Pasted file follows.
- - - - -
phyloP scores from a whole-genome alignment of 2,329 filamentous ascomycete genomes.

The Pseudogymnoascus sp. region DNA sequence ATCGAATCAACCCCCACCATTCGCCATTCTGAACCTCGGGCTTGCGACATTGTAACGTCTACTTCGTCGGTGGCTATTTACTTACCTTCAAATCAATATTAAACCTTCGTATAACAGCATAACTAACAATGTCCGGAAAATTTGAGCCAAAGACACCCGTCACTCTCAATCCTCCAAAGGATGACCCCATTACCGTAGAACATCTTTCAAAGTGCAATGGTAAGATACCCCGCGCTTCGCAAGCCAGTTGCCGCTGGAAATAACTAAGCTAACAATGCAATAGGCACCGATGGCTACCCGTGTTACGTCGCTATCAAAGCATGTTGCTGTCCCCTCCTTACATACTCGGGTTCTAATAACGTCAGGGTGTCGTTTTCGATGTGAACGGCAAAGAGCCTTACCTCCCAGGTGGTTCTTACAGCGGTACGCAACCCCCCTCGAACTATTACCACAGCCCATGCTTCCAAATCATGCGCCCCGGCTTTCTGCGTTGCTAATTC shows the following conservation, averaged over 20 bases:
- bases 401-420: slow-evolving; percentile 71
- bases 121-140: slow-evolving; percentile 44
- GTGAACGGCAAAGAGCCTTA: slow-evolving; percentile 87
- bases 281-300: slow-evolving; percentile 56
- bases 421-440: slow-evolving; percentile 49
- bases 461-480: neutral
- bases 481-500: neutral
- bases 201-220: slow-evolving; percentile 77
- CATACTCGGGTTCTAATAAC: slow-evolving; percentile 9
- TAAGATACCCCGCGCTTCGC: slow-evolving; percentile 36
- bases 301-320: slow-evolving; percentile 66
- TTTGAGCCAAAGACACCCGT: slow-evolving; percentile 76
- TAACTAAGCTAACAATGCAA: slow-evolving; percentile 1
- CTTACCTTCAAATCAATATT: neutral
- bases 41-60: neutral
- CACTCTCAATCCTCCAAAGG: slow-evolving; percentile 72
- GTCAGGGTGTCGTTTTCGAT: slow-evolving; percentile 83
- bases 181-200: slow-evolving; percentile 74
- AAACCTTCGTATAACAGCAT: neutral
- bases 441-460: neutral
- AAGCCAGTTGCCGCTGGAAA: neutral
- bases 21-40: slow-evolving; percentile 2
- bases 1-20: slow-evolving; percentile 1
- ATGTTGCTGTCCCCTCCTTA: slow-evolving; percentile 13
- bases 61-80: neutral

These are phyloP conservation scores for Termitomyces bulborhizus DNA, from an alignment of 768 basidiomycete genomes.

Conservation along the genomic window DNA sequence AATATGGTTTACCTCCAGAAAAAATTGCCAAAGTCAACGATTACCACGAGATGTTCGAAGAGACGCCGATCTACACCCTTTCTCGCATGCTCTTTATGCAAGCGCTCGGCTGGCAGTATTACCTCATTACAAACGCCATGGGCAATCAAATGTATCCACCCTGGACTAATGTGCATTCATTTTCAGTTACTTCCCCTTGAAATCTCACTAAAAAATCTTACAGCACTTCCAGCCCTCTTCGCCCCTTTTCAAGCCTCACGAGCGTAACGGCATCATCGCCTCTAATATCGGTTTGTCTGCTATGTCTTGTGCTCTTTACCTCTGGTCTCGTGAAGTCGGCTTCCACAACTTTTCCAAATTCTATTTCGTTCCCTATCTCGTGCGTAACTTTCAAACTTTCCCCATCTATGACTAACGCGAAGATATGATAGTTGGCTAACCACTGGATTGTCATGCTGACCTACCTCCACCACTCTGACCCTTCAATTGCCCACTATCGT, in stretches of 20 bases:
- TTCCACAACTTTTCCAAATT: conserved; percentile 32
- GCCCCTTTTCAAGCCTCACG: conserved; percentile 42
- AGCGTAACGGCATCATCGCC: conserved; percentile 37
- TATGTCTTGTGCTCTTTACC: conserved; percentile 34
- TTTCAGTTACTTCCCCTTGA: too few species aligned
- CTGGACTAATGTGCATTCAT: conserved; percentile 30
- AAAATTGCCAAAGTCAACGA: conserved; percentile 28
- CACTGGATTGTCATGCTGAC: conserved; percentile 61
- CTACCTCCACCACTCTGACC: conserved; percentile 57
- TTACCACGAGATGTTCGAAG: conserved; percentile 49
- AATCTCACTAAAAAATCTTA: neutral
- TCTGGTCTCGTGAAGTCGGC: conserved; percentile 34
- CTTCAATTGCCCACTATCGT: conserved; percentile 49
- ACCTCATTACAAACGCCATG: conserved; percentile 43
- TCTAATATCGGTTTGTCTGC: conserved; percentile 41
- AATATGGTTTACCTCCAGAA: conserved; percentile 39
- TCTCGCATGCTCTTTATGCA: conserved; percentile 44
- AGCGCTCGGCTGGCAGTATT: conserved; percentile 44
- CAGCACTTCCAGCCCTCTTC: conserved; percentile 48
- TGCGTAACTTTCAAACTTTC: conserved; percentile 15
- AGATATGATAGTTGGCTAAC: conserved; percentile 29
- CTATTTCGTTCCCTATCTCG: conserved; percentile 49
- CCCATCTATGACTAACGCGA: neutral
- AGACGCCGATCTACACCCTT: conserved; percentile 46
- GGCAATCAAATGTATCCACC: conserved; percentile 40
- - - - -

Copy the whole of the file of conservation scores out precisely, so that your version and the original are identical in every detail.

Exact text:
phyloP scores from a whole-genome alignment of 2,329 filamentous ascomycete genomes.

The Pseudogymnoascus sp. region DNA sequence ATCGAATCAACCCCCACCATTCGCCATTCTGAACCTCGGGCTTGCGACATTGTAACGTCTACTTCGTCGGTGGCTATTTACTTACCTTCAAATCAATATTAAACCTTCGTATAACAGCATAACTAACAATGTCCGGAAAATTTGAGCCAAAGACACCCGTCACTCTCAATCCTCCAAAGGATGACCCCATTACCGTAGAACATCTTTCAAAGTGCAATGGTAAGATACCCCGCGCTTCGCAAGCCAGTTGCCGCTGGAAATAACTAAGCTAACAATGCAATAGGCACCGATGGCTACCCGTGTTACGTCGCTATCAAAGCATGTTGCTGTCCCCTCCTTACATACTCGGGTTCTAATAACGTCAGGGTGTCGTTTTCGATGTGAACGGCAAAGAGCCTTACCTCCCAGGTGGTTCTTACAGCGGTACGCAACCCCCCTCGAACTATTACCACAGCCCATGCTTCCAAATCATGCGCCCCGGCTTTCTGCGTTGCTAATTC shows the following conservation, averaged over 20 bases:
- bases 401-420: slow-evolving; percentile 71
- bases 121-140: slow-evolving; percentile 44
- GTGAACGGCAAAGAGCCTTA: slow-evolving; percentile 87
- bases 281-300: slow-evolving; percentile 56
- bases 421-440: slow-evolving; percentile 49
- bases 461-480: neutral
- bases 481-500: neutral
- bases 201-220: slow-evolving; percentile 77
- CATACTCGGGTTCTAATAAC: slow-evolving; percentile 9
- TAAGATACCCCGCGCTTCGC: slow-evolving; percentile 36
- bases 301-320: slow-evolving; percentile 66
- TTTGAGCCAAAGACACCCGT: slow-evolving; percentile 76
- TAACTAAGCTAACAATGCAA: slow-evolving; percentile 1
- CTTACCTTCAAATCAATATT: neutral
- bases 41-60: neutral
- CACTCTCAATCCTCCAAAGG: slow-evolving; percentile 72
- GTCAGGGTGTCGTTTTCGAT: slow-evolving; percentile 83
- bases 181-200: slow-evolving; percentile 74
- AAACCTTCGTATAACAGCAT: neutral
- bases 441-460: neutral
- AAGCCAGTTGCCGCTGGAAA: neutral
- bases 21-40: slow-evolving; percentile 2
- bases 1-20: slow-evolving; percentile 1
- ATGTTGCTGTCCCCTCCTTA: slow-evolving; percentile 13
- bases 61-80: neutral

These are phyloP conservation scores for Termitomyces bulborhizus DNA, from an alignment of 768 basidiomycete genomes.

Conservation along the genomic window DNA sequence AATATGGTTTACCTCCAGAAAAAATTGCCAAAGTCAACGATTACCACGAGATGTTCGAAGAGACGCCGATCTACACCCTTTCTCGCATGCTCTTTATGCAAGCGCTCGGCTGGCAGTATTACCTCATTACAAACGCCATGGGCAATCAAATGTATCCACCCTGGACTAATGTGCATTCATTTTCAGTTACTTCCCCTTGAAATCTCACTAAAAAATCTTACAGCACTTCCAGCCCTCTTCGCCCCTTTTCAAGCCTCACGAGCGTAACGGCATCATCGCCTCTAATATCGGTTTGTCTGCTATGTCTTGTGCTCTTTACCTCTGGTCTCGTGAAGTCGGCTTCCACAACTTTTCCAAATTCTATTTCGTTCCCTATCTCGTGCGTAACTTTCAAACTTTCCCCATCTATGACTAACGCGAAGATATGATAGTTGGCTAACCACTGGATTGTCATGCTGACCTACCTCCACCACTCTGACCCTTCAATTGCCCACTATCGT, in stretches of 20 bases:
- TTCCACAACTTTTCCAAATT: conserved; percentile 32
- GCCCCTTTTCAAGCCTCACG: conserved; percentile 42
- AGCGTAACGGCATCATCGCC: conserved; percentile 37
- TATGTCTTGTGCTCTTTACC: conserved; percentile 34
- TTTCAGTTACTTCCCCTTGA: too few species aligned
- CTGGACTAATGTGCATTCAT: conserved; percentile 30
- AAAATTGCCAAAGTCAACGA: conserved; percentile 28
- CACTGGATTGTCATGCTGAC: conserved; percentile 61
- CTACCTCCACCACTCTGACC: conserved; percentile 57
- TTACCACGAGATGTTCGAAG: conserved; percentile 49
- AATCTCACTAAAAAATCTTA: neutral
- TCTGGTCTCGTGAAGTCGGC: conserved; percentile 34
- CTTCAATTGCCCACTATCGT: conserved; percentile 49
- ACCTCATTACAAACGCCATG: conserved; percentile 43
- TCTAATATCGGTTTGTCTGC: conserved; percentile 41
- AATATGGTTTACCTCCAGAA: conserved; percentile 39
- TCTCGCATGCTCTTTATGCA: conserved; percentile 44
- AGCGCTCGGCTGGCAGTATT: conserved; percentile 44
- CAGCACTTCCAGCCCTCTTC: conserved; percentile 48
- TGCGTAACTTTCAAACTTTC: conserved; percentile 15
- AGATATGATAGTTGGCTAAC: conserved; percentile 29
- CTATTTCGTTCCCTATCTCG: conserved; percentile 49
- CCCATCTATGACTAACGCGA: neutral
- AGACGCCGATCTACACCCTT: conserved; percentile 46
- GGCAATCAAATGTATCCACC: conserved; percentile 40